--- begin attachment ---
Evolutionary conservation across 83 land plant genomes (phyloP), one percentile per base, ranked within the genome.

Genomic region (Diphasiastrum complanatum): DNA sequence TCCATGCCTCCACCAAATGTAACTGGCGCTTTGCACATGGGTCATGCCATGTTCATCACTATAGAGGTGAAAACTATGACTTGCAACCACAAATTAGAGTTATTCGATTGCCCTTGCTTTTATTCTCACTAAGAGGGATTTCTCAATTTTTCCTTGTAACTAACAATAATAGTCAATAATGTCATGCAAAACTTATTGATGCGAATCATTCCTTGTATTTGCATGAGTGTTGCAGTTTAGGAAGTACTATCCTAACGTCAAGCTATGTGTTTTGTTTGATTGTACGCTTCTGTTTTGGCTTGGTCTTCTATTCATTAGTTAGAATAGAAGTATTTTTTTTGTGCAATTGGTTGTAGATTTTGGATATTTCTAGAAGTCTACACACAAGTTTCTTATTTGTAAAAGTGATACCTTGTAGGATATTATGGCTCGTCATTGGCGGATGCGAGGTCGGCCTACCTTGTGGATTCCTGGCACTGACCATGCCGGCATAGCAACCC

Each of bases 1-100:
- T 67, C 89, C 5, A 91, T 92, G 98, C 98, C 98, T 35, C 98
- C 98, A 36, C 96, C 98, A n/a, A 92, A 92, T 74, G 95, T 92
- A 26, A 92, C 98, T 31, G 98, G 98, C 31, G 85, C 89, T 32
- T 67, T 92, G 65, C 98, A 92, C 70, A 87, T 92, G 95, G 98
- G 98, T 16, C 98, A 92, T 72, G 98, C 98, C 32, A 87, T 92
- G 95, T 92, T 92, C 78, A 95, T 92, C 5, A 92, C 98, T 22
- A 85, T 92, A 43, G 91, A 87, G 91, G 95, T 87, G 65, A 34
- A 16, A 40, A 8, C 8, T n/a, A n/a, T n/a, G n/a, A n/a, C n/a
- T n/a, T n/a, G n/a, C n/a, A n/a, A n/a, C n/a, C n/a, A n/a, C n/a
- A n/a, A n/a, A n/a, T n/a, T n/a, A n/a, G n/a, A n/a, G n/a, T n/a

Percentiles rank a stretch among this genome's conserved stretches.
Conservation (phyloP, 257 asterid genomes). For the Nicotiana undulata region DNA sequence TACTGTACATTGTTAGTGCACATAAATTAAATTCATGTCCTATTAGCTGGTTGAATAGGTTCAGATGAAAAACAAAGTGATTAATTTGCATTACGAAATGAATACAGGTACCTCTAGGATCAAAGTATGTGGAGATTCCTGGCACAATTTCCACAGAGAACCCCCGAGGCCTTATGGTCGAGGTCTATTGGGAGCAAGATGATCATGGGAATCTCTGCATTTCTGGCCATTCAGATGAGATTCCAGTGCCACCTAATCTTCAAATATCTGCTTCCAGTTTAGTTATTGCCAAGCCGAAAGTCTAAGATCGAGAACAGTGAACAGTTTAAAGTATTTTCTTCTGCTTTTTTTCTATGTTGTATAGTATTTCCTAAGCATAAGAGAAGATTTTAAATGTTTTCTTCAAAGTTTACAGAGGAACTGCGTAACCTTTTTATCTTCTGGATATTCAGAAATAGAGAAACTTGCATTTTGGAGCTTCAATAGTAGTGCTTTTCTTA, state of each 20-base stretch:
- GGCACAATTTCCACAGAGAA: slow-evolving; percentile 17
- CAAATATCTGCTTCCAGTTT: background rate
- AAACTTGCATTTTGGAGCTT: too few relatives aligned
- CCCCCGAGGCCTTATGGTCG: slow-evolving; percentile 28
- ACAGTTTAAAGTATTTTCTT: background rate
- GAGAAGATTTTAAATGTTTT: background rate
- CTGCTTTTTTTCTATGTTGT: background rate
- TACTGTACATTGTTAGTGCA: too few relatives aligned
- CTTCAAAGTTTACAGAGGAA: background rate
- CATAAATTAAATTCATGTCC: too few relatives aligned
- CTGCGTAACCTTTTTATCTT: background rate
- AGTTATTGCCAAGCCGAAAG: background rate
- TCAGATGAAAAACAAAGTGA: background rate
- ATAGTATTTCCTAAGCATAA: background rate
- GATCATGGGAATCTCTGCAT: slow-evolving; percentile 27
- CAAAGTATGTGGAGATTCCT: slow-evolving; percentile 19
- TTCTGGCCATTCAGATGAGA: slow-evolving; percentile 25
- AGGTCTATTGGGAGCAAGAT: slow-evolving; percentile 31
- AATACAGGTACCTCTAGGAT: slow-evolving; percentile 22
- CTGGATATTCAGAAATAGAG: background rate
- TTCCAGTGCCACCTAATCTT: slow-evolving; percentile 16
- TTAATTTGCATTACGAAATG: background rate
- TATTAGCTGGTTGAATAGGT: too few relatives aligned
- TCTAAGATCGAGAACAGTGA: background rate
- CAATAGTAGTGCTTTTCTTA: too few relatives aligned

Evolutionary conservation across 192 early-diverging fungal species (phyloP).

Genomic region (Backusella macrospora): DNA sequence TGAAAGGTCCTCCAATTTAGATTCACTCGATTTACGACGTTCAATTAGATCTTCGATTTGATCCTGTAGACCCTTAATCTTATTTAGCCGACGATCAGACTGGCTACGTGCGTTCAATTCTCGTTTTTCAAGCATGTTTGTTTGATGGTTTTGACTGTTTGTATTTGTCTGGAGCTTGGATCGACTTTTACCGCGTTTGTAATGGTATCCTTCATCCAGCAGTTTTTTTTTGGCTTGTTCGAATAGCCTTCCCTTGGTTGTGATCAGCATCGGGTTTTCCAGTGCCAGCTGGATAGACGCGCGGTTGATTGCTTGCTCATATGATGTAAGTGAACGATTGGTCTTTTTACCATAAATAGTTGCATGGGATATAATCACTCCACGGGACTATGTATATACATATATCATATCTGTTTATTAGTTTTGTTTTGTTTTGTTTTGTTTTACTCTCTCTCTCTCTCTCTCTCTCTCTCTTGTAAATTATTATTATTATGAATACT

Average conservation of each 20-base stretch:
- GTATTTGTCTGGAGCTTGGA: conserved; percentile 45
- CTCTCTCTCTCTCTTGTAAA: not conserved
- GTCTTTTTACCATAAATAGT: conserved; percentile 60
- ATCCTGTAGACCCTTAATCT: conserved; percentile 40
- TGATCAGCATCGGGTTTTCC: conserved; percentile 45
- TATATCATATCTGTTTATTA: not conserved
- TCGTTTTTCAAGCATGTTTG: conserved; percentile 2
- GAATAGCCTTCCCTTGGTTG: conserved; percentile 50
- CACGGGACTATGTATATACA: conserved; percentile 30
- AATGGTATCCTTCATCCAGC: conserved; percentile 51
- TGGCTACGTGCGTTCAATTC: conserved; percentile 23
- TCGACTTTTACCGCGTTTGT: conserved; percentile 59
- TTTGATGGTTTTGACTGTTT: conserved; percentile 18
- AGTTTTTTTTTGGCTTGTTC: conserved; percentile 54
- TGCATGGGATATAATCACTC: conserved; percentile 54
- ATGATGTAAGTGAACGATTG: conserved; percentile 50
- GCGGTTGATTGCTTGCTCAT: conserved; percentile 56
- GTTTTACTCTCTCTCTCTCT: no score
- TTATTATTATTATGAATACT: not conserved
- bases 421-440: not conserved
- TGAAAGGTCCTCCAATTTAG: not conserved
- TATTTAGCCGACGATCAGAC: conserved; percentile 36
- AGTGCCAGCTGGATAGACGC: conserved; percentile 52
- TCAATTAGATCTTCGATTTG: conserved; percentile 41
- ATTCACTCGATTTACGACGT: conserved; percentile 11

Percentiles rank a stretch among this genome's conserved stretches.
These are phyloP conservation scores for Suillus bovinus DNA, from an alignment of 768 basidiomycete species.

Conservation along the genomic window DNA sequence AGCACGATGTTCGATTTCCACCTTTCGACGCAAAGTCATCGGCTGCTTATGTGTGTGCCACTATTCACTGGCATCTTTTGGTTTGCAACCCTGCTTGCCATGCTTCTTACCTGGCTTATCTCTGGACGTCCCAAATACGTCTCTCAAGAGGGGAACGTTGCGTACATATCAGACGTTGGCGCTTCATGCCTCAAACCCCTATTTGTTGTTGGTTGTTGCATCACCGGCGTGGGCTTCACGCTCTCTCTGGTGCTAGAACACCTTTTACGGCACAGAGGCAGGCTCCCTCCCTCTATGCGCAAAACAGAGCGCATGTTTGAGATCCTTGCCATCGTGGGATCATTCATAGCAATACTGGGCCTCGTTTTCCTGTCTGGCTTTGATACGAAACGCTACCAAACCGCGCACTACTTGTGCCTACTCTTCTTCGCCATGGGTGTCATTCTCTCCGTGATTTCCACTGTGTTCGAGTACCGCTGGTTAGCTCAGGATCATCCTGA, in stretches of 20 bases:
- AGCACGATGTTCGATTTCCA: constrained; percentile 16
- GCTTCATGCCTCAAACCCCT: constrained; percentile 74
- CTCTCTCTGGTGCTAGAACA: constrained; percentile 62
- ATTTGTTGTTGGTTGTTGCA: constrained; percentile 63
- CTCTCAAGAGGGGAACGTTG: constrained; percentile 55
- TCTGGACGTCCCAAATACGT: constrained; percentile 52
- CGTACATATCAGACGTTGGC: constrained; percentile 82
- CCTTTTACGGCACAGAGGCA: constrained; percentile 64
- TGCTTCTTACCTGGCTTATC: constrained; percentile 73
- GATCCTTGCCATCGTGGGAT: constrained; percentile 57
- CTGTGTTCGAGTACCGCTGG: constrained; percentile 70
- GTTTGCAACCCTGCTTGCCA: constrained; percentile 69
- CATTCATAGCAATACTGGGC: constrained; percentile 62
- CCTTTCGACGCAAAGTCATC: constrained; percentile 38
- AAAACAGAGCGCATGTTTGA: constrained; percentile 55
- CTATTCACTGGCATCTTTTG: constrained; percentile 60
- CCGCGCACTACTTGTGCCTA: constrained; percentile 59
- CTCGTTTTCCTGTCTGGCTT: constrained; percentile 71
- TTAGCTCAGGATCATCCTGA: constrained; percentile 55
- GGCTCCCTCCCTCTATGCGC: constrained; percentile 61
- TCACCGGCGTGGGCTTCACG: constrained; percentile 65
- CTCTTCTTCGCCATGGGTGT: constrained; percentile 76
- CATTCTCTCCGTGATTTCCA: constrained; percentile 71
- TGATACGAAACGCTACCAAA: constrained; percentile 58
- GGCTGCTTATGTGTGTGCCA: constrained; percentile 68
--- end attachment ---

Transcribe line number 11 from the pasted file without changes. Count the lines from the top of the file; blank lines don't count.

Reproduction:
- A 16, A 40, A 8, C 8, T n/a, A n/a, T n/a, G n/a, A n/a, C n/a